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Part 2: Justice Is Blind (Sort of). But Business?

In Part 1 of this blog series, I defined the methods that a business — through its salespeople — can use to get to know its customers: the zero-advantage public information sources; the one-way communications of advertising, focus groups, and social media; and the one-on-one methods of gleaning more-advantageous private information through face-to-face meetings.

There is a more efficient way of doing primary research that yields that private information essential to beating competitors: phone calls themselves. There are two ways of using the phone to harvest intelligence that is yours, all yours:

  1. Have “ambush” conversations — cold calls — and unscheduled follow-up and referral conversations that flow from introduction to discovery. This kind of conversation generally requires a senior touch: we’re talking business here, not product capabilities, features, benefits, and other such sales stuff.
  2. Have similar ambush conversations solely for the purpose of getting a scheduled conversation on the calendar. This “get the meeting” conversation can be effectively conducted by anyone who sounds confident and trustworthy and who is skilled at setting appointments. See “Five Sentences That Will Change Your Life” for a proven way of securing a “breakthrough sharing session,” a safe place for beginning to learn about each other’s business to discover if there is a reason for further exploration.

Both of these approaches depend on the same thing: a phone call to the right person, which leads to talking more frankly about what’s what. From the prospect’s perspective, that exploratory conversation is a chance to learn about something that might be helpful for their business in a way that works for them personally. From the seller’s perspective, it’s a much bigger deal: a chance to learn about need and potential fit before their fiercest competitor has a chance to learn the same things. This competitive advantage from doing primary research is crushing.

But one conversation isn’t generally enough. And the skill to carry it out effectively is thin on the ground. So, both approaches go through the eye of the same needle: the ubiquitous challenge of getting important business people into phone conversations.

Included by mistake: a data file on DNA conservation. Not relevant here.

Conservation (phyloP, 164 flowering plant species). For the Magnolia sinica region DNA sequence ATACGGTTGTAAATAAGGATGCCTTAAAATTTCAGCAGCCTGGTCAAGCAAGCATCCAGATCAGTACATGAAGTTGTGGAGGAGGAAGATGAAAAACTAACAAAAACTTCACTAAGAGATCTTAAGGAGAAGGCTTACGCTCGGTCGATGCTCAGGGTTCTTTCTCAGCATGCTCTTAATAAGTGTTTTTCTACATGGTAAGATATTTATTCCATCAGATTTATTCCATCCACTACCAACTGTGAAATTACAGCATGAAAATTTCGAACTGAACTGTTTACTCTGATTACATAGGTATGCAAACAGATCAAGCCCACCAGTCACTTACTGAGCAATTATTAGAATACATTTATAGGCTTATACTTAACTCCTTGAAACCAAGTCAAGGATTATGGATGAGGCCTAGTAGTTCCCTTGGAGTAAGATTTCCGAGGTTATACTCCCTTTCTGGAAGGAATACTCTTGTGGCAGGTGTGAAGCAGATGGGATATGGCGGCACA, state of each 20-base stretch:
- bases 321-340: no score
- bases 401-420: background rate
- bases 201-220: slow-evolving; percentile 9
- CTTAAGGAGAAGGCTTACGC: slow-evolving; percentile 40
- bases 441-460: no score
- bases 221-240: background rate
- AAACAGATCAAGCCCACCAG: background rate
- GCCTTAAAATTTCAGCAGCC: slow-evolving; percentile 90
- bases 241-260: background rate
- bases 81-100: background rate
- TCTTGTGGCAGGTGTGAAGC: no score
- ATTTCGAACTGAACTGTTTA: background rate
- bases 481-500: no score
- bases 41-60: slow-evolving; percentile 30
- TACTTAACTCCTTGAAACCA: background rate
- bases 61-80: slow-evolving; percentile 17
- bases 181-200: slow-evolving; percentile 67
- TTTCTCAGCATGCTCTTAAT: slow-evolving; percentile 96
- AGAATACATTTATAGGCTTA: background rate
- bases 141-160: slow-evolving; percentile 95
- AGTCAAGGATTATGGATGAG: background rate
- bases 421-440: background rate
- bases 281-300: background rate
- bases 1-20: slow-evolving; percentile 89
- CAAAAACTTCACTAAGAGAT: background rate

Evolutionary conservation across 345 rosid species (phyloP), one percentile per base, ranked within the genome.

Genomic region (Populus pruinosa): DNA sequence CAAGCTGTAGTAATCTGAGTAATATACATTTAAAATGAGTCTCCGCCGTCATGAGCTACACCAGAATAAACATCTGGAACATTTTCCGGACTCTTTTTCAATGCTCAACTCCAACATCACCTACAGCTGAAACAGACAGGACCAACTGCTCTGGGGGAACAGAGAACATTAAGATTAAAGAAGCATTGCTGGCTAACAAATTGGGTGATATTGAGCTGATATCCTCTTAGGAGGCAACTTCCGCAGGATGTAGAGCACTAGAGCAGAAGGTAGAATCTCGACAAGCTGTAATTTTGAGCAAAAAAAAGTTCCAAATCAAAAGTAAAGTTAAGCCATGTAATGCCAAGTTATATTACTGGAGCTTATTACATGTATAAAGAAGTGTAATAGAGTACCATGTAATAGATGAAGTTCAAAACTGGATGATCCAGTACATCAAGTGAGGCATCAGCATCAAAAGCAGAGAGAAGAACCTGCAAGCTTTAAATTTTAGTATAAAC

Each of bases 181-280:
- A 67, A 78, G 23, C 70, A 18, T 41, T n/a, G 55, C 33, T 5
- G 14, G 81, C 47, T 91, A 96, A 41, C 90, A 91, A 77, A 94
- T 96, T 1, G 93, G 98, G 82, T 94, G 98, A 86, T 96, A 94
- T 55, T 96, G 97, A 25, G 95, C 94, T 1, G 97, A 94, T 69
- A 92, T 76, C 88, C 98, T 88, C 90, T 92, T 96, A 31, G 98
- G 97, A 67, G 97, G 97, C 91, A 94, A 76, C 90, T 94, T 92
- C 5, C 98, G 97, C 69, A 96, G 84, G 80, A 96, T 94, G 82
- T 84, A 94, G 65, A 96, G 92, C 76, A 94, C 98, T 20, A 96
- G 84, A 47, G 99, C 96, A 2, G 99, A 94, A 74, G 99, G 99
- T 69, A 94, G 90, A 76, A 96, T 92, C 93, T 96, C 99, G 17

Meanwhile, back at the ranch…

On our team here at ConnectAndSell, we use a mix of both techniques, with a twist.

  1. We employ a small, very skilled team of callers whom we arm with targeted lists and the ability to have 25 or more conversations per day. The lists are curated for hypothetical qualification at the account level — in our case, funded startups, public companies, and large private companies. (We sell to others; we just don’t hunt them.) These lists are also curated for role: senior sales and marketing executives and the occasional batch of CEOs. These callers — let’s call them SDRs — each manufacture about 5 breakthrough-sharing meetings per day for our senior account executives — let’s call them AEs, although some of them carry titles like “SVP Sales and Marketing” or “Founder and Executive Chairman.” Or “CEO” for that matter. These appointment-setting conversations are followed by appropriately tailored emails; and whatever intelligence they yield is captured in call notes that are squirreled away attached to Salesforce tasks. (The update is automatic: we don’t like our reps wandering around in the scrolling wasteland of a CRM more than is absolutely necessary, as we think conversations are where the action is.) The key to all of this is that these SDRs operate entirely in conversation mode all day, backed by about 500-1,000 dials per day done for them by the ConnectAndSell Lightning™ magic telephone.